Did you know that paella (pronounced in Spanish pah-eh-yah) was invented over 1,200 years ago? It’s a coastal dish from Valencia, Spain, a port city on the Balearic Sea.
The history of paella began as a one-pot meal shared among many. Today, it hasn’t changed much except for that there are now five varieties of paella consumed around the world.
The History of Paella
So what is paella? It’s a delicious and social meal that’s prepared with fresh ingredients. Modern paella history goes all the way back to the mid-nineteenth century. This delicious rice and protein dish originated in Valencia when farmers and day laborers would break for lunch and use the leftover food from the Moorish feasts and cook it over an open flame. They would eat the paella together and bring the leftovers back to their families.
The dish isn’t named after the blend of ingredients, but the type of pan it’s cooked in which is called a paellera. The paella pan, or paellera, has two handles on either side and made to withstand the intense heat of an open flame.
Paella can be prepared with many ingredients, but it’s always cooked over a fire since it cooks the paella more evenly throughout. Rice, meat, seafood, seasonal vegetables, and saffron are the main ingredients that make up an authentic paella recipe.
You can include or exclude any of the following ingredients depending on taste or the type of paella you’re making: chicken, fish, shellfish, rabbit, squid, snail, beans, and peppers. But don’t exclude the saffron which gives paella its famous yellow hue and distinctive flavor.
Paella is traditionally eaten in a family-style setting where everyone is gathered around the table. Spanish paella history doesn’t include plates – and is consumed straight out of the pan with each person using their own wooden spoon. Wine with paella is always a good choice for dinner.
Valencia, Spain Facts
- Valencia is an important rice-producing area of Spain
- The cuisine is very Mediterranean and diet includes regional vegetables, seafood, and meat
- Paella is an identifying gastronomy symbol of Valencia
5 Types of Paellas to Enjoy
This is the traditional paella from Valencia. Paella ala Valenciana is an easy recipe, generally cooked with rice, tomatoes, peppers, onions, and garlic sofrito. Rabbit meat is the popular protein choice, but many enjoy using chicken too.
A Sunday dinner tradition! Whether at home or in Spanish restaurants, Spaniards will cook their meat paella with chicken, rice, black pepper, paprika, saffron, red peppers, and peas. A generous amount of seasoning is recommended so that the meat will absorb the flavor.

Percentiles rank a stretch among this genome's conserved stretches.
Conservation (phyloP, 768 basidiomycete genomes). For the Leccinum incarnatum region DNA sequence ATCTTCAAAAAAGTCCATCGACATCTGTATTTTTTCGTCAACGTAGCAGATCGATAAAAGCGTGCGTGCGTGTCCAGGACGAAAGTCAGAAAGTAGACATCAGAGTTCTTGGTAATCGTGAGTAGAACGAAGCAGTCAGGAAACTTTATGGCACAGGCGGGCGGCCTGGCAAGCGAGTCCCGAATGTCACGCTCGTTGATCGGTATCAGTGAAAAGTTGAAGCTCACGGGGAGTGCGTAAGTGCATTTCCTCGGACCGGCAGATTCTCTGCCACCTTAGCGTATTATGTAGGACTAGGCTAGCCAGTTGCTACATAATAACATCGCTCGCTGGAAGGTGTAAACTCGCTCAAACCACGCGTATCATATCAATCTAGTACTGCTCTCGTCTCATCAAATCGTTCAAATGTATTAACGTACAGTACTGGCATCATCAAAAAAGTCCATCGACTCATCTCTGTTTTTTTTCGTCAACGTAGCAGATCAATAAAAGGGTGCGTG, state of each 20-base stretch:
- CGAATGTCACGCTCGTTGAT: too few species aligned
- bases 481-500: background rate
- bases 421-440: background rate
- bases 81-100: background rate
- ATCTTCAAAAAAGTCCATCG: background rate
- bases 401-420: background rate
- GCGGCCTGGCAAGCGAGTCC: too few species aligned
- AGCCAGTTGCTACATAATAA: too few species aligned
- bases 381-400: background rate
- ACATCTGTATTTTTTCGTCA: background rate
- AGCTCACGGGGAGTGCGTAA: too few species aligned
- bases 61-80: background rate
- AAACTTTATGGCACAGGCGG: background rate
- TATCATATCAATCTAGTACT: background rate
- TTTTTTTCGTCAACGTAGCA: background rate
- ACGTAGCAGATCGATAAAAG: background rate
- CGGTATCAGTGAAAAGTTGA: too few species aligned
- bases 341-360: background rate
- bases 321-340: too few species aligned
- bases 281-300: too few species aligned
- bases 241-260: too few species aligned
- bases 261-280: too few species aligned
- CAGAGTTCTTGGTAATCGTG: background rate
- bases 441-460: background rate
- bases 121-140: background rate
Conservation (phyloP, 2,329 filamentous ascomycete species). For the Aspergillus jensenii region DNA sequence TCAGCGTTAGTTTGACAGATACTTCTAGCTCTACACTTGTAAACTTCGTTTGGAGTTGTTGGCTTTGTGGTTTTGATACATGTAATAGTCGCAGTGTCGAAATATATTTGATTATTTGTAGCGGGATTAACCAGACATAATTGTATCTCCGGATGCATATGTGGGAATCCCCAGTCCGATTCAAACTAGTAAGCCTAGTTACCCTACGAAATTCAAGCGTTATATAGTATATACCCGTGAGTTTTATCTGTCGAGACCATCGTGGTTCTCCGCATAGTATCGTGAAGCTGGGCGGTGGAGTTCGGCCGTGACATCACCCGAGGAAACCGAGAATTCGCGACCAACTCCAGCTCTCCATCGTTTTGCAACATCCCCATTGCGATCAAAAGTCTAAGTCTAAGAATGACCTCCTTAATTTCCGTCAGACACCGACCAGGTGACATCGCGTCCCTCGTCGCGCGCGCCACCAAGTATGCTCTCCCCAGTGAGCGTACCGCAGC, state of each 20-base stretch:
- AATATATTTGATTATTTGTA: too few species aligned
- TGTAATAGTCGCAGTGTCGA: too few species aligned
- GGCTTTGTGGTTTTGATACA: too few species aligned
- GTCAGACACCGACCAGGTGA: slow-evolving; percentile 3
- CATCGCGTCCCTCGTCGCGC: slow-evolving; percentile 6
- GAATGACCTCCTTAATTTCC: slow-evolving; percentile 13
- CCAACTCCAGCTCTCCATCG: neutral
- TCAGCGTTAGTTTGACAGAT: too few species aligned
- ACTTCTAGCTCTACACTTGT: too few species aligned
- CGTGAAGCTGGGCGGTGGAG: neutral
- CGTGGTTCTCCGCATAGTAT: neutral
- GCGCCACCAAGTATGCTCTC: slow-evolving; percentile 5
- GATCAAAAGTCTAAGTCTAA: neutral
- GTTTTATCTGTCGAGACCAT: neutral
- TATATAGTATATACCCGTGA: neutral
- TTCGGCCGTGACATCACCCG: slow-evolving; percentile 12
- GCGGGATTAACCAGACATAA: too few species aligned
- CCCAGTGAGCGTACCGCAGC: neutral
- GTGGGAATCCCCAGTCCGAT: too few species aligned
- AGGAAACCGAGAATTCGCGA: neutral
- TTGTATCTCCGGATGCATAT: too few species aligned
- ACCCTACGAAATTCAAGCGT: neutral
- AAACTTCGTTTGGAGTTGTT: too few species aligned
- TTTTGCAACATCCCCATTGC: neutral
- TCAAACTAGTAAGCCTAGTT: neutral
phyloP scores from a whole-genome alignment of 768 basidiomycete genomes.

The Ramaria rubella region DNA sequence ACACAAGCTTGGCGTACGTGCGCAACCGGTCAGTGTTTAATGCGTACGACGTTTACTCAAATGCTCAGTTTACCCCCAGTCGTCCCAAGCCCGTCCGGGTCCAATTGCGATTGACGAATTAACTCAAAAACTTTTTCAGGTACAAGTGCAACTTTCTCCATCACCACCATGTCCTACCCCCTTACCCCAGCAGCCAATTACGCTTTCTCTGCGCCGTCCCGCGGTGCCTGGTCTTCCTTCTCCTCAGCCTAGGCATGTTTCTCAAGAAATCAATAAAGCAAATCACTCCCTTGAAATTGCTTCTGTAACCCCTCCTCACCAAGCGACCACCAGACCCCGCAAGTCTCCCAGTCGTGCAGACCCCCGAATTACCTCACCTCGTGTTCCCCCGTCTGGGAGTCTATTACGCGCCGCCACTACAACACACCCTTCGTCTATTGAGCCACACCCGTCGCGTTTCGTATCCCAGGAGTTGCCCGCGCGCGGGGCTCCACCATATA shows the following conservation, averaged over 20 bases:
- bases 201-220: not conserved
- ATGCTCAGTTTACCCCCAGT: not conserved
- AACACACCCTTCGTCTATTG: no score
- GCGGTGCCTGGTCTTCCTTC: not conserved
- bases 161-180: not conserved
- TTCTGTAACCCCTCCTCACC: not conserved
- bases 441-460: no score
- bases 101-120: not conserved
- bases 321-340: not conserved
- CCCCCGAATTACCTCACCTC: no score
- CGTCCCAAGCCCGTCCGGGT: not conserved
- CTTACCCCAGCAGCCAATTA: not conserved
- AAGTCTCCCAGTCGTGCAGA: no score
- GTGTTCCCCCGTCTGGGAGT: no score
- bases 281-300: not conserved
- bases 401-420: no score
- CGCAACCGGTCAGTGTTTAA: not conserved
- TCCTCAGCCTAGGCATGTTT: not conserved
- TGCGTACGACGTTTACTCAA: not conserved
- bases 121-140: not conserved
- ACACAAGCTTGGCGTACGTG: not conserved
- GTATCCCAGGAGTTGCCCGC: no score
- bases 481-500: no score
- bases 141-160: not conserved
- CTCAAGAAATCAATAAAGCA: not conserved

This dish is probably the best definition of authentic Mediterranean cuisine. Also called “paella marinera,” a Spanish seafood paella recipe is cooked with rice, squid, prawns, mussels, and clams as it’s main ingredients. Not only delicious but visually stunning as well.
A blend of land and sea! Mixed paella is the Spanish version of surf and turf. It is prepared with meat, usually chicken or chorizo, sofrito, squid, and prawns in addition to a medley of fresh vegetables. This version is without a doubt, the most popular type of paella in the United States.
This one is for the vegetarians out there. No meat, no problem! Veggie paella is made with rice, saffron, artichokes, asparagus, mushrooms, and olives. You can also add in or substitute other veggies to suit your taste!
Food for Thought
Paella is a wonderful and shareable dish cooked to celebrate a plethora of special occasions – and we have the history of paella to thank for that. Spanish wines pair well with paella and make sure to follow up a great meal with tasty Spanish churros for dessert.
Rioja reds make an excellent wine selection for seafood paella because of the Tempranillo grapes. Dry rose and red Grenache wines are delightful and pair well with mixed paella.
Our blog is all about sharing our love of Latin American foods & drinks. We will bring you articles and recipes of the very best Latin American & Spanish cuisine. Amigofoods was founded in 2003 and is the largest online grocery store offering a wide variety of hard to find freshly imported foods & drinks from all over Latin America and Spain.